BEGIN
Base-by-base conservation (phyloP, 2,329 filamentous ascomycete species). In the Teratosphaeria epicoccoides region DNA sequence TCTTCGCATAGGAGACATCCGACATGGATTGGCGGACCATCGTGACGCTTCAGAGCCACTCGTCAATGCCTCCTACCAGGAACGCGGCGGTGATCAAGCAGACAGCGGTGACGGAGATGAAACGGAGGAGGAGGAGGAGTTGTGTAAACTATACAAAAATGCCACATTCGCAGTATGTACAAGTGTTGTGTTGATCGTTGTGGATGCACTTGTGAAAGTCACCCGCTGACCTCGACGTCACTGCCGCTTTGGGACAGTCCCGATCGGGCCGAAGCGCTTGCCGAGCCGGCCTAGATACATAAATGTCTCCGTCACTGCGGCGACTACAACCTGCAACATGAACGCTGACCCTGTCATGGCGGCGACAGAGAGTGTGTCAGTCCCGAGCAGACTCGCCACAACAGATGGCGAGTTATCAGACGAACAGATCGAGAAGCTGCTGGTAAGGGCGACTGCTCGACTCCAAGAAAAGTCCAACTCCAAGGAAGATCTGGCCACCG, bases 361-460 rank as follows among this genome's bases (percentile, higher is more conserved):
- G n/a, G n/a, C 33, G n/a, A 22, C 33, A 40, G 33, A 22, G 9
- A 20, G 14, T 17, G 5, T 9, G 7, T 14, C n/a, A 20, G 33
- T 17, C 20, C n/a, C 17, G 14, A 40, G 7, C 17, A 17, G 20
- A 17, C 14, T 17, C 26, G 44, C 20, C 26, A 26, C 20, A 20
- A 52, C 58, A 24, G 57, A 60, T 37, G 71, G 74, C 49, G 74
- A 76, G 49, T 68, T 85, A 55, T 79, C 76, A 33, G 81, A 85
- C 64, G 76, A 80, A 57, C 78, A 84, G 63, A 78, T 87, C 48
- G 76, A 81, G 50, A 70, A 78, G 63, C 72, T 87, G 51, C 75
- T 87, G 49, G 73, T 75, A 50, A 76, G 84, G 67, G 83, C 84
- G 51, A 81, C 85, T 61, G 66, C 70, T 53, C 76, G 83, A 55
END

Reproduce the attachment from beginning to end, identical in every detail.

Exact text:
Base-by-base conservation (phyloP, 2,329 filamentous ascomycete species). In the Teratosphaeria epicoccoides region DNA sequence TCTTCGCATAGGAGACATCCGACATGGATTGGCGGACCATCGTGACGCTTCAGAGCCACTCGTCAATGCCTCCTACCAGGAACGCGGCGGTGATCAAGCAGACAGCGGTGACGGAGATGAAACGGAGGAGGAGGAGGAGTTGTGTAAACTATACAAAAATGCCACATTCGCAGTATGTACAAGTGTTGTGTTGATCGTTGTGGATGCACTTGTGAAAGTCACCCGCTGACCTCGACGTCACTGCCGCTTTGGGACAGTCCCGATCGGGCCGAAGCGCTTGCCGAGCCGGCCTAGATACATAAATGTCTCCGTCACTGCGGCGACTACAACCTGCAACATGAACGCTGACCCTGTCATGGCGGCGACAGAGAGTGTGTCAGTCCCGAGCAGACTCGCCACAACAGATGGCGAGTTATCAGACGAACAGATCGAGAAGCTGCTGGTAAGGGCGACTGCTCGACTCCAAGAAAAGTCCAACTCCAAGGAAGATCTGGCCACCG, bases 361-460 rank as follows among this genome's bases (percentile, higher is more conserved):
- G n/a, G n/a, C 33, G n/a, A 22, C 33, A 40, G 33, A 22, G 9
- A 20, G 14, T 17, G 5, T 9, G 7, T 14, C n/a, A 20, G 33
- T 17, C 20, C n/a, C 17, G 14, A 40, G 7, C 17, A 17, G 20
- A 17, C 14, T 17, C 26, G 44, C 20, C 26, A 26, C 20, A 20
- A 52, C 58, A 24, G 57, A 60, T 37, G 71, G 74, C 49, G 74
- A 76, G 49, T 68, T 85, A 55, T 79, C 76, A 33, G 81, A 85
- C 64, G 76, A 80, A 57, C 78, A 84, G 63, A 78, T 87, C 48
- G 76, A 81, G 50, A 70, A 78, G 63, C 72, T 87, G 51, C 75
- T 87, G 49, G 73, T 75, A 50, A 76, G 84, G 67, G 83, C 84
- G 51, A 81, C 85, T 61, G 66, C 70, T 53, C 76, G 83, A 55